I hate it when people use this excuse. What if The Beatles decided not to come to the U.S. because kids here were only listening to the Supremes, and crappy surf music?

Who cares if kids only listen to core? Kids love live music , period. Putting on a great show is the best way to get new fans or convert people to the genre. We should be convincing the OP to start playing shows at school no matter WTF his peers listen to. Start a revolution!
Last edited by drewfromutah at Oct 17, 2009,
#10
Quote by drewfromutah
I hate it when people use this excuse. What if The Beatles decided not to come to the U.S. because kids here were only listening to the Supremes, and crappy surf music?

Who cares if kids only listen to core? Kids love live music , period. Putting on a great show is the best way to get new fans or convert people to the genre. We should be convincing the OP to start playing shows at school no matter WTF his peers listen to. Start a revolution!


this is 100% true!

as for your question my band (also a young band who plays classic rock) got our first gig by talking to our music teachers who play around locally and they setup us up with a few places to play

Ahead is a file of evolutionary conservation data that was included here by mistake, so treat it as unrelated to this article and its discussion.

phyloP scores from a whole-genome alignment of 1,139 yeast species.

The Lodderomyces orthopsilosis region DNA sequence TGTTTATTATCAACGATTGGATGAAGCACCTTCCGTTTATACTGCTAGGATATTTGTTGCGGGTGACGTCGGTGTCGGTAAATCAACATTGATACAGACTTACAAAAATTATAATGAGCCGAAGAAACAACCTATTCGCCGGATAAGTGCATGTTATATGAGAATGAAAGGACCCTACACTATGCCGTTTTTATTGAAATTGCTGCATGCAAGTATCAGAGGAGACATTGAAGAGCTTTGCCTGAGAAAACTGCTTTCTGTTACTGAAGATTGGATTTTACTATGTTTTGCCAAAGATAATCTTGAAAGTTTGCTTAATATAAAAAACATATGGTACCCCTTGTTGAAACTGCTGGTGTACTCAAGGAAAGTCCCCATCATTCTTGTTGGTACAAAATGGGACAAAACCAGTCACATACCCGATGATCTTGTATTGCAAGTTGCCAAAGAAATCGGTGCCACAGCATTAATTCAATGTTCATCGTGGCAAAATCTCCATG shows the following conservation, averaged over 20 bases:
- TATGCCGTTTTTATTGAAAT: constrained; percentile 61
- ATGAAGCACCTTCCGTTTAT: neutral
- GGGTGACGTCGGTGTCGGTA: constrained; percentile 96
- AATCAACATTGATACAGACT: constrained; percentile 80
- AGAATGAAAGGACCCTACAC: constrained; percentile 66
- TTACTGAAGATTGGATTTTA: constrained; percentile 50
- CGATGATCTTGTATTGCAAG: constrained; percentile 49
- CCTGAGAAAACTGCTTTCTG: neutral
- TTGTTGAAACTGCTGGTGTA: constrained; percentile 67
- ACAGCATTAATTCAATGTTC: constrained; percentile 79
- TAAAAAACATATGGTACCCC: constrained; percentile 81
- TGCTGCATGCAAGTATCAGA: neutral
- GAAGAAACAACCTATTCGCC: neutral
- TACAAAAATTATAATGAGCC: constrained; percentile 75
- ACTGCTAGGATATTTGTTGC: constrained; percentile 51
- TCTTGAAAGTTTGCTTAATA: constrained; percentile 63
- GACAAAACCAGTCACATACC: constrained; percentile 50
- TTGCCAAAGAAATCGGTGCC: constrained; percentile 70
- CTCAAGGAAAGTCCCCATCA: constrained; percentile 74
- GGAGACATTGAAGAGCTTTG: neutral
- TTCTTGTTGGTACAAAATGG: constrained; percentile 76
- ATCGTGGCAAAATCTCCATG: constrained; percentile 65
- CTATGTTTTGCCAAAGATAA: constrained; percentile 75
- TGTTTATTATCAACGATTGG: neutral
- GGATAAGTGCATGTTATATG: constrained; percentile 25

besides that you also got your uncle which helps even more because most bars will still let you play even if your underaged

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#11
Quote by kyle62
Good advice, although one problem - there's only a small minority of schoolkids interested in classic rock these days! It's all "_____-core" at the moment



I know, isn't it awful how the vast majority of people can be completely pigeonholed, like they only listen to one extremely specific genre of music?